chapter  8
17 Pages

Poland: much risk, little benefit in CSR

ByJAN CZARZASTY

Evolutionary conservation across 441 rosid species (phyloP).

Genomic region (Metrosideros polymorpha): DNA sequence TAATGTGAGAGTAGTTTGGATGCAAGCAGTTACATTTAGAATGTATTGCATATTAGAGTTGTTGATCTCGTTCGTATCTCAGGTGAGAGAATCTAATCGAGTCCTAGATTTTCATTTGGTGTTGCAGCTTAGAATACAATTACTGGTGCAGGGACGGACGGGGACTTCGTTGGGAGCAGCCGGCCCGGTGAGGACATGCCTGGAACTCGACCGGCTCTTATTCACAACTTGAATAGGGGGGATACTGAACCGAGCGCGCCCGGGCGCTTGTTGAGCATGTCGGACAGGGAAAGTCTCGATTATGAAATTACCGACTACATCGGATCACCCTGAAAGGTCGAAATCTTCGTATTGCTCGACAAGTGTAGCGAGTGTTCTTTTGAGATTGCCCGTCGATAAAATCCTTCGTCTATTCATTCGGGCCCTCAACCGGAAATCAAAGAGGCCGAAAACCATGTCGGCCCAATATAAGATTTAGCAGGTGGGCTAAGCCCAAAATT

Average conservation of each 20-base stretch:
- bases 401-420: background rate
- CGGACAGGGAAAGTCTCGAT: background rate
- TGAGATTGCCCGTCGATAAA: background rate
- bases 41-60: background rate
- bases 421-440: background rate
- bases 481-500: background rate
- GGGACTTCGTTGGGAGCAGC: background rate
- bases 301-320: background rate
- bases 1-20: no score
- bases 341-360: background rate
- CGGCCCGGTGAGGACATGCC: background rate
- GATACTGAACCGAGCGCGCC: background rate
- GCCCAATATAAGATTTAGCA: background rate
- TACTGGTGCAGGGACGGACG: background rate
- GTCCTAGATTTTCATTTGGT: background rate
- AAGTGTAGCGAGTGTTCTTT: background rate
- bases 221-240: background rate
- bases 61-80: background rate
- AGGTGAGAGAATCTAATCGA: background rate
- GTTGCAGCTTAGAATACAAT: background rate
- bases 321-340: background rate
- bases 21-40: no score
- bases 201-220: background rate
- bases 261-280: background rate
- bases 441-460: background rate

Polish capitalism hardly fits into any specific type of market economy distinguished in the international literature. In line with the varieties of capitalism (VoC) approach, Poland is situated in between the co-ordinated market economy (CME) and the liberal market economy (LME), although it leans more towards the latter. The industrial relations system is pluralistic, with low trade union and employers’ organization density, as well as moderate collective agreement coverage. Corporate social responsibility (CSR) is a relatively new concept in the public discourse in Poland. Furthermore, it could be said that there are several parallel, sub-discourses on CSR: within academia, within the business community (which is deeply divided as far as CSR is concerned), and among other stakeholders, where one can find organized forms of employee interest representation, first and foremost trade unions. Trade unions began to fully explore the field of CSR only after the enlargement of the European Union (EU) in 2004 and, although they have advanced considerably in their quest, they are still at the early stage of the process. The concept itself is not well known among rank-and-file members, and union leaders – whose knowledge is more developed – often treat CSR with caution, seeing it as a long-term threat rather than an opportunity for organized labour. Considering the essentially adversarial nature of Polish industrial relations, this reluctance to embrace CSR is hardly surprising, as trade unions often suspect there is a hidden agenda on the part of employers engaging in CSR activities.